Gloucester MP Richard Graham gave a glowing endorsement of co-operatives during a Cooperative Futures event to promote and celebrate Co-operatives Fortnight last week.
The Conservative MP said he was “a huge fan of the co-operative movement,” noting that the business model had “a massive amount to offer” to society.
Mr Graham made his comments at a celebratory lunch party for co-operativesand community groups thrown byCo-operative Futures on Friday, July 1st to celebrate Cooperatives Fortnight.
“The theme of this year’s event is Yours to Share,” said Jo White, executive director of Cooperatives Futures, “so we decided to share lunch with the other organisations who share City Works.
The MP talked of his own ‘journey’ through the world ofco-operatives which started 25 years ago when, whilst working for the British Government, he helped to fund small cooperative enterprises in East Africa.
Later, he was working for the Barings Asset Management, which was sunk in 1995 by rogue trader Nick Leeson.
The family-owned bank was then bought by a Dutch company listed on the stock market, which the MP described as an “uncomfortable experience”.
Barings was then sold to an American cooperative financier, and so run – he said – “with a more caring approach”.
The current financial crisis, said Mr Graham, had led to a “dislocation” between the general public and some shareholder-owned companies, including banks and utility companies.
“When Gloucester people write letters to me about the banks, I tell them to join a cooperative that will make a difference in their community – Gloucestershire Credit Union,” he said.
Mr Graham was also keen to highlight the discussions between Co-operatives UK – the national trade association for the UK’s 6,000 co-operative businesses – and the government, which may very well lead to a co-operative future for the Post Office.
The variety of co-operatives in Gloucestershire was celebrated at the lunch. Guests heard from Josie Mottershead of the Midcounties Co-operative, which runs food outlets, post offices, travel agents, pharmacies, funeral directors and child care facilities over 700 sites and has just launched 2 new national businesses, Cooperative Energy and Co-operative Childcare.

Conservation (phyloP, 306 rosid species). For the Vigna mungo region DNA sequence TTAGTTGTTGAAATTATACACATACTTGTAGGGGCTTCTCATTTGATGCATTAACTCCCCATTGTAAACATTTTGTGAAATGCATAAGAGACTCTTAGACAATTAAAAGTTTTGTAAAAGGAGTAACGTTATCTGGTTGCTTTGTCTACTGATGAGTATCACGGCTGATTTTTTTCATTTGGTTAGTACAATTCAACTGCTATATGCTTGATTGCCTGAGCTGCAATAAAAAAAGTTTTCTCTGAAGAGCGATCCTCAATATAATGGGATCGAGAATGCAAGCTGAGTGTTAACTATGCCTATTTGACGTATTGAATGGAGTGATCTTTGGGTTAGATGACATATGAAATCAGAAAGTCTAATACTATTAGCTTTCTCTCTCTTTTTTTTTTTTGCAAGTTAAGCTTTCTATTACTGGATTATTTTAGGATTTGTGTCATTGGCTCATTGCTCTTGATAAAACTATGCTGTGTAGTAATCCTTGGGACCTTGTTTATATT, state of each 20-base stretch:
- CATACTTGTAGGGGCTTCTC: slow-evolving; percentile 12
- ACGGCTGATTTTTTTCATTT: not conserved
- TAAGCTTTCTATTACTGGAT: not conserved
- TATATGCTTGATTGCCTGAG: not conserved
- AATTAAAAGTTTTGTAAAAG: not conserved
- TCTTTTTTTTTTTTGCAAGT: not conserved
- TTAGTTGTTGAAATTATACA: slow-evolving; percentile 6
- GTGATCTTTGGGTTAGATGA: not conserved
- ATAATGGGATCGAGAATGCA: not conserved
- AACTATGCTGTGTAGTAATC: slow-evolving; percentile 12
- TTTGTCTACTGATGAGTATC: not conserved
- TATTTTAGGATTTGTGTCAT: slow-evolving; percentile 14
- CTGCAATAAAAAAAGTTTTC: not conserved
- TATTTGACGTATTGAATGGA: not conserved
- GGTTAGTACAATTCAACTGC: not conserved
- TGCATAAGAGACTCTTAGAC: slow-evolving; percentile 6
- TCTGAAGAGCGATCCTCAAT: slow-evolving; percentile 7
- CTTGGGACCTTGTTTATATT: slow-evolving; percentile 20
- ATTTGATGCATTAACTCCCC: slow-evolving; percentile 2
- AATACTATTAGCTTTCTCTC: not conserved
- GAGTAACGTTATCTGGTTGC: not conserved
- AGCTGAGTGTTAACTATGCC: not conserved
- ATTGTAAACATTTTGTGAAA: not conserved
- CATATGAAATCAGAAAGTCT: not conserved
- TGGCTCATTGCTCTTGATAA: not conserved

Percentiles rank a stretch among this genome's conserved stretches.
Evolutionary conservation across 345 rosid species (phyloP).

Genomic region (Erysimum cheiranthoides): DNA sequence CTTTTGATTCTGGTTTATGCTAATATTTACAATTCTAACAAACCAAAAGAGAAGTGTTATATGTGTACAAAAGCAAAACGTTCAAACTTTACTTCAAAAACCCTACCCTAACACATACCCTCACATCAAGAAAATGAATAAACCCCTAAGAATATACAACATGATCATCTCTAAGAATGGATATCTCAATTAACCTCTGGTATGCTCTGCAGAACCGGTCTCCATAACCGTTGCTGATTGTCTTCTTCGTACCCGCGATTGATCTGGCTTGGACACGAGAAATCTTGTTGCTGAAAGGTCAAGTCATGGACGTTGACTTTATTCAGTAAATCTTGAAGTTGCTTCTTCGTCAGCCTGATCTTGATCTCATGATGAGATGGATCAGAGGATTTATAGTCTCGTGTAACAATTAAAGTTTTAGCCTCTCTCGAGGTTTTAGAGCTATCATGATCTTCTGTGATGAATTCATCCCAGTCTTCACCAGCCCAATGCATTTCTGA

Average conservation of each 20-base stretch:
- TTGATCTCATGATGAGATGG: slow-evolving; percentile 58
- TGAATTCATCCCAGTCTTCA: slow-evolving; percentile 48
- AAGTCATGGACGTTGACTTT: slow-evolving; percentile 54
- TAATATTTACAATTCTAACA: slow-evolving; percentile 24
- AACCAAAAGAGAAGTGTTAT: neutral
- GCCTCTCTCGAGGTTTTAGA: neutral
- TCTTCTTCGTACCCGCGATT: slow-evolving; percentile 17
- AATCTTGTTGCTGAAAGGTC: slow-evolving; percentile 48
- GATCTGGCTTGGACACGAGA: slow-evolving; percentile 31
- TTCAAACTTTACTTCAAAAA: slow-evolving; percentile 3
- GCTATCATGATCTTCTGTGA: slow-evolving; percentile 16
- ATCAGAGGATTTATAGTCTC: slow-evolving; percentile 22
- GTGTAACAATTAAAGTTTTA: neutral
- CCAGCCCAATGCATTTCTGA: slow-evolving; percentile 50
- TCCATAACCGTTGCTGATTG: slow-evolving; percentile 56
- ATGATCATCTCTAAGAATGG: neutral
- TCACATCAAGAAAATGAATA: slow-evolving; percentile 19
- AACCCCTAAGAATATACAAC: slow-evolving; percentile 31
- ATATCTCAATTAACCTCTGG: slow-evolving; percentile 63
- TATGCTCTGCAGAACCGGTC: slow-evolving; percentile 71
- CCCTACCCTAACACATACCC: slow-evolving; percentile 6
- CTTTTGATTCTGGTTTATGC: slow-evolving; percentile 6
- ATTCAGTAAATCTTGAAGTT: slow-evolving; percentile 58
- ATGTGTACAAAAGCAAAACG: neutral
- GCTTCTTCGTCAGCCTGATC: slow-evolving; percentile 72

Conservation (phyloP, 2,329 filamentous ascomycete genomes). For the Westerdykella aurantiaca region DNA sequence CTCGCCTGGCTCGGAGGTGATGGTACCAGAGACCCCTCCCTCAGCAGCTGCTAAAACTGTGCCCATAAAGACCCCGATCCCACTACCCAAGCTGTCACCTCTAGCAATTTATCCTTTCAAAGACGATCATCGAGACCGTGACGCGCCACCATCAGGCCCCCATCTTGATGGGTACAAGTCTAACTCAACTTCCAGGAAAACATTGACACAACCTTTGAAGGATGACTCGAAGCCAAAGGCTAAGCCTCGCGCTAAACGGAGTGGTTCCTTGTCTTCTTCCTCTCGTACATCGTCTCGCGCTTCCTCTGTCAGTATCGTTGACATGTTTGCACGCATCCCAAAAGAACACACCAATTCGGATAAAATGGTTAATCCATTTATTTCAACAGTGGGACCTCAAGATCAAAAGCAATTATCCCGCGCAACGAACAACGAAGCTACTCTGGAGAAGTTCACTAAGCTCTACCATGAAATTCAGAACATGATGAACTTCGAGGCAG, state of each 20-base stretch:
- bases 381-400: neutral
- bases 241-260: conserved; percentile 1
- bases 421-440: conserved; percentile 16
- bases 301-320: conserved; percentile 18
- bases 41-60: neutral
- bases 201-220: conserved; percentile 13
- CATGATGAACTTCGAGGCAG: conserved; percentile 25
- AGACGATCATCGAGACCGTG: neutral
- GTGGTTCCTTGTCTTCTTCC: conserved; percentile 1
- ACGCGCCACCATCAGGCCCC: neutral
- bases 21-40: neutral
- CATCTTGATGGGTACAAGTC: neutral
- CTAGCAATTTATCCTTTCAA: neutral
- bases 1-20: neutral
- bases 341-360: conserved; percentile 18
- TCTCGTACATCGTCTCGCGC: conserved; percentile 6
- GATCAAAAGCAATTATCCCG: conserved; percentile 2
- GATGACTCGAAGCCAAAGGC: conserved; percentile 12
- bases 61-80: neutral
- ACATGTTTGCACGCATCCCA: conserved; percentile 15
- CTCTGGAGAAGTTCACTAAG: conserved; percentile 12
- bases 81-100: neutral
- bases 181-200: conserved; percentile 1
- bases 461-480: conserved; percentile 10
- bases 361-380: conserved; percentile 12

Co-operative Energy is a new energy supplier owned by its customers – rather than speculative profit-seeking shareholders – which promises fair and transparent tariffs and a commitment to environmentally-friendly energy production.
“Whatever the business”, she said, “co-operatives are different because they exist to benefit their members who are often their customers, the people who work there, or both.”
“The common rule of one member, one vote prevents large speculative shareholders from taking a controlling interest in the businesses, while Co-operatives’ ethical code pushes Fairtrade, organic and locally-produced goods to the top of the business agenda instead.”
The meeting heard from several co-operatives that Co-operative Futures had helped to set up.
Dave Stork spoke on behalf of the Service User Support Team (SUST), which recently set up as a workers’co-operative.
SUST helps many of Gloucester and Cheltenham’s 1,800 heroin and crack users to design their own treatment plans through medication, detox or rehabilitation, which helps users to beat their addictions and rejoin society.
Kevin Frea of the Solar Co-op talked about the plans to create a solar power plant on the roof of City Works – where Co-operative Futures and many other community enterprises are based.
“Not only will the panels create energy for the building’s users,” he said, “but members of the public will be able to invest in the project and may benefit from the profits generated through investing in Community Shares.”
Amanda Godber, from Stroud-based Down to Earth talked about her co-operative, which plants and maintains organic vegetable patches in the gardens of homeowners who like the idea of home-grown organic veg, but don’t have the time or skills to do the work themselves.
Recently, she said, two new schemes had sprouted from the original idea.
Growing Communities is a Stroud Strategic Partnership-backed project which trains individuals in organic vegetable growing.
And the Fruit and Nut Tree Guardianship Scheme, supported by the Cotswold Conservation Board, offers free or subsidised tree surgery or maintenance to owners in return for a share of the crop, which is then turned into produce for sale to the public.
Jim Pettipher, deputy director of Co-operative Futures, said the co-operative model was highly adaptable and suitable to a wide range of businesses and community groups.
“When people come to me and ask ‘can I set that up as a co-operative?’ the answer is usually yes!
“People are often amazed at how flexible the co-operative business model is. Co-operatives in the UK span a movement from The Co-operative with its £14 billion annual turnover and 6,000,000 members to Marlborough News Online, which is a worker co-op with four staff.
“If you like the idea of a fair share for what you put in and you have a business idea, then just maybe you could be our next co-operative. Give us a ring!”
For more information about starting or growing a co-operative or community-owned enterprise, see www.futures.coop or call 01452 543030.